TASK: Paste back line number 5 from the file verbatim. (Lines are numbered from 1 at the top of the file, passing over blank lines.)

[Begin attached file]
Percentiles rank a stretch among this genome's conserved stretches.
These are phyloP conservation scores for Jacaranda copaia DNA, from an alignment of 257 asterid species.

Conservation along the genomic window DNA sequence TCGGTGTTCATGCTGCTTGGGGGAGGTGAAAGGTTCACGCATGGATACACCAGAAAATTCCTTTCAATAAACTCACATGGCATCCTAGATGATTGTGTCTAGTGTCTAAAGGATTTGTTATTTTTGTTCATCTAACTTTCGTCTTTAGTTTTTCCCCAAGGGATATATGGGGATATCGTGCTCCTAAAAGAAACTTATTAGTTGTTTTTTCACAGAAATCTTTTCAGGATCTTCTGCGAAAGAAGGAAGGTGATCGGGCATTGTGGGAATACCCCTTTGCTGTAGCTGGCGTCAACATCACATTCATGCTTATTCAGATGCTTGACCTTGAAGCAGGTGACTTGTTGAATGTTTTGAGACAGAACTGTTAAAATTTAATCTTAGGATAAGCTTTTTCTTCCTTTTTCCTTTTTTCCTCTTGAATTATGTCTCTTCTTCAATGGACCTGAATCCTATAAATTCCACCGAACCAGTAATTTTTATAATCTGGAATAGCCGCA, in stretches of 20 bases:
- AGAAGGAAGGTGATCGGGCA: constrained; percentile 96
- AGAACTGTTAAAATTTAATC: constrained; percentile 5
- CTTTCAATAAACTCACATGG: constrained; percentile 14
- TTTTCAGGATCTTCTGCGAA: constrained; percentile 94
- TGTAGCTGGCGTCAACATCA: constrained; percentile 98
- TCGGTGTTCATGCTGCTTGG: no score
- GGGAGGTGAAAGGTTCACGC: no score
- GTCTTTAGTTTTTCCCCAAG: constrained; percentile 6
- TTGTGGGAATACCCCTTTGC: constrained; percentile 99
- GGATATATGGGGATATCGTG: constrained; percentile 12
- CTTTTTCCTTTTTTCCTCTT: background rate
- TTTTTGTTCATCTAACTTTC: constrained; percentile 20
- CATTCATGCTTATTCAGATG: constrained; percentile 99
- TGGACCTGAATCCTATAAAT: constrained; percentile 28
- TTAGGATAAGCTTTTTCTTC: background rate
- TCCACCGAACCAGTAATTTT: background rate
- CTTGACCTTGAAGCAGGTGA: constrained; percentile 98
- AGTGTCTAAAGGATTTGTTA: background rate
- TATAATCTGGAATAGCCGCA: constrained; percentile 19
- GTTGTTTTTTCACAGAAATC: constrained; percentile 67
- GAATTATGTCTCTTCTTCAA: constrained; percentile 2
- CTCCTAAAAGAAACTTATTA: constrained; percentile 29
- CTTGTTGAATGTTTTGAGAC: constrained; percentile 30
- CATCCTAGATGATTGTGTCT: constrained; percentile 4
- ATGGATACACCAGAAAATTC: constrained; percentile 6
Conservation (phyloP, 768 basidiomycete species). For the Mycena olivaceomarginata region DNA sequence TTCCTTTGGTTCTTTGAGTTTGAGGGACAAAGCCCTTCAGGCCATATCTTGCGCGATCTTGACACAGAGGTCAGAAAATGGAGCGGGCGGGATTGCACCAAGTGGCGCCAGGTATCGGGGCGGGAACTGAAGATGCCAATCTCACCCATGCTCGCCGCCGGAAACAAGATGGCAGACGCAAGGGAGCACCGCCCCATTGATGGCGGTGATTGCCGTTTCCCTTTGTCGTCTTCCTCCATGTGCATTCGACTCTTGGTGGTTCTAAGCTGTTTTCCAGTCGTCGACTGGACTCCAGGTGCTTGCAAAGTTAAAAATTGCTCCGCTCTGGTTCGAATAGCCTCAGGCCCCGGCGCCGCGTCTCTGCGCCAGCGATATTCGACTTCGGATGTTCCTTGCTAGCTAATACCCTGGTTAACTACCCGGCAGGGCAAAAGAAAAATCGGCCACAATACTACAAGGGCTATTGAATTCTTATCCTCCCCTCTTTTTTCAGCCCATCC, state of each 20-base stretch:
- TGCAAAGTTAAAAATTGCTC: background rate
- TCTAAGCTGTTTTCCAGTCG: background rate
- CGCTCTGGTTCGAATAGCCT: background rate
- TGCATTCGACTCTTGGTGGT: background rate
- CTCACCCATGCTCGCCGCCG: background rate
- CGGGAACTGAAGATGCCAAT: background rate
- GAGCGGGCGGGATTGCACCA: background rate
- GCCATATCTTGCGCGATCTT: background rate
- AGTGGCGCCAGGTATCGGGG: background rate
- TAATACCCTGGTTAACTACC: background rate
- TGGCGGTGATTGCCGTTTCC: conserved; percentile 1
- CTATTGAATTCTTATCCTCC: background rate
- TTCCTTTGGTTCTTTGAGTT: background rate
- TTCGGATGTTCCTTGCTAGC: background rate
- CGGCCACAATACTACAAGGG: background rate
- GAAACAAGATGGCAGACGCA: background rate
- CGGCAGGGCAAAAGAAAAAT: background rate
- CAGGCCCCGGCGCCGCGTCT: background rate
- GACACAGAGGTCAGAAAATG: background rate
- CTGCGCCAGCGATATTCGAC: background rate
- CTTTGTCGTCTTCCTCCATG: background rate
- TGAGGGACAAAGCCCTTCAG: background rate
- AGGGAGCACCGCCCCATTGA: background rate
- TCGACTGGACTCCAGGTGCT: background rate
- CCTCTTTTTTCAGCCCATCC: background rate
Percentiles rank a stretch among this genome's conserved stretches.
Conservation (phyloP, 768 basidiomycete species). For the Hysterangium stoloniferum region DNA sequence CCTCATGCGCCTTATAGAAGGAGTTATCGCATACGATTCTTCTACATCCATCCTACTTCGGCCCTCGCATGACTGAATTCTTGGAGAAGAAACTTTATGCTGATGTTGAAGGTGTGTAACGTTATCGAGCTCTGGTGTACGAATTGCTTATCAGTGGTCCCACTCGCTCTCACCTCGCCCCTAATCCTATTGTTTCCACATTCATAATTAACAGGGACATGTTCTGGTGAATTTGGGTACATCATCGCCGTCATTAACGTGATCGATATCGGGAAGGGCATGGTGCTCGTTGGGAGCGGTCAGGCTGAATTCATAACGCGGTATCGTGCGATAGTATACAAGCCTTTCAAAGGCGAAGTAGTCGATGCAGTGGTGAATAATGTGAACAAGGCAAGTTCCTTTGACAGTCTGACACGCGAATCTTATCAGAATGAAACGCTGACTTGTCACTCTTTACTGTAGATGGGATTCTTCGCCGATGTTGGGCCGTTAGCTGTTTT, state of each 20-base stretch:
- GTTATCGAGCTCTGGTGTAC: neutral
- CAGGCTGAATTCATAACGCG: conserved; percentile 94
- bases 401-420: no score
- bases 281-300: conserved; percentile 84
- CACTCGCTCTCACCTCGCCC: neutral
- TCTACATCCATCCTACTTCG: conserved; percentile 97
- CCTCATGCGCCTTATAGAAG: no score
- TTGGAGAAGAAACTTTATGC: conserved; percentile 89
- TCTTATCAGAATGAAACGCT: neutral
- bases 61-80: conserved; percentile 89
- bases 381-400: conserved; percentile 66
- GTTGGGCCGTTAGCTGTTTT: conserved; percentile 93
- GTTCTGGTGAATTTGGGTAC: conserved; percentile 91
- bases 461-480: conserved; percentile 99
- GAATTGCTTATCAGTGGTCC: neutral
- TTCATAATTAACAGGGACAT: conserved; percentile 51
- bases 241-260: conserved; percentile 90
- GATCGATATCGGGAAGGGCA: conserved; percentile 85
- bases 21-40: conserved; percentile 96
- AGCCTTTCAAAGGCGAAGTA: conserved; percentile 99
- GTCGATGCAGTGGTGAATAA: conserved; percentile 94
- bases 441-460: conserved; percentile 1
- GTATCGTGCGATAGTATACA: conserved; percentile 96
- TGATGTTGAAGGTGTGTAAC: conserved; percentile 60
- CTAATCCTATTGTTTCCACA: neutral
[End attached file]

- AGAACTGTTAAAATTTAATC: constrained; percentile 5